Survivable IPCC projections are based on science fiction – the reality is much worse

The IPCC’s ‘Representative Concentration Pathways’ are based on fantasy technology that must draw massive volumes of CO2 out of the atmosphere late this century, writes Nick Breeze – an unjustified hope that conceals a very bleak future for Earth, and humanity.

The IPPC (Intergovernmental Panel on Climate Change) published in their latest report, AR5, a set of ‘Representative Concentration Pathways’ (RCP’s).

These RCP’s (see graph, right) consist of four scenarios that project global temperature rises based on different quantities of greenhouse gas concentrations.

The scenarios are assumed to all be linked directly to emissions scenarios. The more carbon we emit then the hotter it gets. Currently humanity is on the worst case scenario of RCP 8.5 which takes us to 2°C warming by mid century and 4°C warming by the end of the century.

As Professor Schellnhuber, from Potsdam Institute for Climate Research (PIK) said, the difference between two and four degrees is human civilisation.”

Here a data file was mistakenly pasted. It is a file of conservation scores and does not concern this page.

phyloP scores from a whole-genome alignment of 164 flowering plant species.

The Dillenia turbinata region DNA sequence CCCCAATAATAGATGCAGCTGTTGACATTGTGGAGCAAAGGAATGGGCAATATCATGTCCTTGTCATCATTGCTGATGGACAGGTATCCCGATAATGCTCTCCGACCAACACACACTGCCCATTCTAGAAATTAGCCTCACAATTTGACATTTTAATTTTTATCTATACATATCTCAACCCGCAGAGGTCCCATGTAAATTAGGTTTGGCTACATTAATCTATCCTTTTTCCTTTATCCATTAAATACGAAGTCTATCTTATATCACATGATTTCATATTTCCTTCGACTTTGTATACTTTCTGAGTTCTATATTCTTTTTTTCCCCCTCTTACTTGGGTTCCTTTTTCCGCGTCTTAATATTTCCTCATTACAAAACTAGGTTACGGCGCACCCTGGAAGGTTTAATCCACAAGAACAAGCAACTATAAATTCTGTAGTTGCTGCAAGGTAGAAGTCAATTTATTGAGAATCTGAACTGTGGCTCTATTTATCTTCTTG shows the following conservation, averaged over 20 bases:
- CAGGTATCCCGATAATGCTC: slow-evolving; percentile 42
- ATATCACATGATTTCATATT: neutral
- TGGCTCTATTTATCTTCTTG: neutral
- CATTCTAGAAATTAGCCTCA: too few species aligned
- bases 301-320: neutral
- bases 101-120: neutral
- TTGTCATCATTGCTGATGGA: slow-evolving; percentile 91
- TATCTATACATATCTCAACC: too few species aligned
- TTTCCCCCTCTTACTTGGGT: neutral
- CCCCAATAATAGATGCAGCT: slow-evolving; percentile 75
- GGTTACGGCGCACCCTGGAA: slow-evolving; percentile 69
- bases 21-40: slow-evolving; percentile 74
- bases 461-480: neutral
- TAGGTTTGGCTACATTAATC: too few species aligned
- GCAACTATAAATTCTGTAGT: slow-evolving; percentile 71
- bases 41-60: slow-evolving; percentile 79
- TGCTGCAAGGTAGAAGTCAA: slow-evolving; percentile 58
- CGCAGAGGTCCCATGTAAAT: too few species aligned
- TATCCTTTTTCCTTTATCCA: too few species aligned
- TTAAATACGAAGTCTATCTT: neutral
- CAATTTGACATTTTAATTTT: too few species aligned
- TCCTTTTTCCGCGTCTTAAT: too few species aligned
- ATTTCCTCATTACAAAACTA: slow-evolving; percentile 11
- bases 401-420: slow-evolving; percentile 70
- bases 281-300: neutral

In 2009 the International Union of Forest Research Organisations delivered a report to the UN that stated that the natural carbon sink of trees could be lost at a 2.5°C temperature increase.

The ranges for RCP 4.5 and RCP 6 both take us over 2.5°C and any idea that we can survive when the tree sink flips from being a carbon sink to a carbon source is delusional.

Where does this leave us?

Of the four shown RCP’s only one keeps us within the range that climate scientists regard as survivable. This is RCP 2.6 that has a projected temperature range of 0.9°C and 2.3°C.

Considering we are currently at 0.85°C above the preindustrial level of greenhouse gas concentrations, we are already entering the range and as Professor Martin Rees says: “I honestly would bet, sad though it is, that the annual CO2 emissions are going to rise year by year for at least the next 20 years and that will build up accumulative levels close to 500 parts per million.”

…(read more).

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